Humans eating contaminated seafood develop symptoms including vomiting nausea, diarrhea and abdominal cramps. In severe cases, the toxin leads to neurological damage, characterized by headaches, confusion, coma and even death. Exposure can also cause amnesic shellfish poisoning, characterized by permanent loss of short-term memory.
Since the discovery of domoic acid on the West Coast, officials there collect regular samples of affected marine animals, including razor clams and Dungeness crabs. Fisheries are closed when domoic acid levels reach 20 parts per million (ppm) in the animals' tissues, the level at which the FDA deems the toxin unsafe for human consumption.
Earlier studies in animals have focused on lethal and highly toxic doses of domoic acid. Such exposures cause extensive damage to the hippocampus, a part of the brain involved in learning and memory. More recent reports examining the effects of a range of doses have found highly reproducible behavioral consequences of sublethal doses of the marine toxin, including impairments to spatial memory.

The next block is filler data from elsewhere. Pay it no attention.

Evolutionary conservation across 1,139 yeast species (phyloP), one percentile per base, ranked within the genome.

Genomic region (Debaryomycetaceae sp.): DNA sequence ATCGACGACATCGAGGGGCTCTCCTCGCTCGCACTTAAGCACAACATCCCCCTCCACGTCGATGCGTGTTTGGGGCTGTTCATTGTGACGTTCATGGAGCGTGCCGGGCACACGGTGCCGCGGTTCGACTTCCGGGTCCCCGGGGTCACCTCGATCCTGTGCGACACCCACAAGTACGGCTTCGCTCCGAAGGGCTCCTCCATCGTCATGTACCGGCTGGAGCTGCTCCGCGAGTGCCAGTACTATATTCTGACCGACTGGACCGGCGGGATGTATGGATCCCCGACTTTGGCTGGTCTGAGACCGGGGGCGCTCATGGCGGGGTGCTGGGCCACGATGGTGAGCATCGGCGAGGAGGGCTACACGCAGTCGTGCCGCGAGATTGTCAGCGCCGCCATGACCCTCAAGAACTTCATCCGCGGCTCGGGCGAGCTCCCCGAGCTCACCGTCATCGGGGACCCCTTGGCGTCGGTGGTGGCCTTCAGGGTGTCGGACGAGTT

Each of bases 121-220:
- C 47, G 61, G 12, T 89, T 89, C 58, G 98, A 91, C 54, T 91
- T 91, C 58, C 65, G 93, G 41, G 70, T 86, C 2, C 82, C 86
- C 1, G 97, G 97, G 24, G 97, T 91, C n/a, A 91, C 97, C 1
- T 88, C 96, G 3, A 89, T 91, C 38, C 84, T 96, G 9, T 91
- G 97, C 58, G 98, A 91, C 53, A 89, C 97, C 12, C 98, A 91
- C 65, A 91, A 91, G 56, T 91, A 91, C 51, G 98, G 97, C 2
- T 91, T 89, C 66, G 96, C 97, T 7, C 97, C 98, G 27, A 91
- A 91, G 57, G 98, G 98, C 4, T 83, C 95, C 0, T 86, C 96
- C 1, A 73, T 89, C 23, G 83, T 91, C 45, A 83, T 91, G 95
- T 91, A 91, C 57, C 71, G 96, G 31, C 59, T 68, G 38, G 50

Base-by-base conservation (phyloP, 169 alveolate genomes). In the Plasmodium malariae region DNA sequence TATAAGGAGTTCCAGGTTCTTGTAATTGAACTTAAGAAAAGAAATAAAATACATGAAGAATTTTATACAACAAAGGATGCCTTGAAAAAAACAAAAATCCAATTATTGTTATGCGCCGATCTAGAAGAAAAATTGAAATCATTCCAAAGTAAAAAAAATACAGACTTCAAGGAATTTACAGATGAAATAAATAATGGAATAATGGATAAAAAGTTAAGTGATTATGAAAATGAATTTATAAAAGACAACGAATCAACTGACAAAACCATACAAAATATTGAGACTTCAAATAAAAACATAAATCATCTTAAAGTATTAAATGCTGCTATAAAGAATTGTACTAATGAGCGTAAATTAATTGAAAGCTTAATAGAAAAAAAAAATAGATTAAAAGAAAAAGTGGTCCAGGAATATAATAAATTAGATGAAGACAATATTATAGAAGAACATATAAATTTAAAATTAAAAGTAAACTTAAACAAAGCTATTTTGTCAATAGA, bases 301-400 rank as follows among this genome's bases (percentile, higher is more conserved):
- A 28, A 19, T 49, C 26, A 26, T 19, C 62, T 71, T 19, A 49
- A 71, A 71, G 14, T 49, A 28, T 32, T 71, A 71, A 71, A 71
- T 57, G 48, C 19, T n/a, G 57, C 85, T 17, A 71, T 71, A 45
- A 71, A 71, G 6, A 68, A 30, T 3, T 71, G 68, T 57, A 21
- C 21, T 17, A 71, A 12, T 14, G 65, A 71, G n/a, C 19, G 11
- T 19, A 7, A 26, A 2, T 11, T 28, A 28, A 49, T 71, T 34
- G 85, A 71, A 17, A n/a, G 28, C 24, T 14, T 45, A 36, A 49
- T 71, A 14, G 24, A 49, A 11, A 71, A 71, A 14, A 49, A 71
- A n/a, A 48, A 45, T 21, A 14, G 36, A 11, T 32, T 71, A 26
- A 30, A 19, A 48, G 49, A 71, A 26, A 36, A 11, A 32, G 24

To explore the toxin's effects during development, the Duke team administered domoic acid to pregnant rats at three levels -- each below those found to cause convulsions or fetal loss. Others animals did not receive the toxin. The researchers then conducted a battery of behavioral tests on the exposed and normal animals to determine the effects of early domoic acid on movement and working memory.
Rats with a history of domoic acid exposure showed greater initial activity in a maze test than control rats, followed by a rapid decline. Moreover, domoic acid exposure affected cognitive function in complex ways, the researchers reported.
Toxin exposure decreased the normal difference between male and female rats in their ability to complete
Source:Duke University Medical Center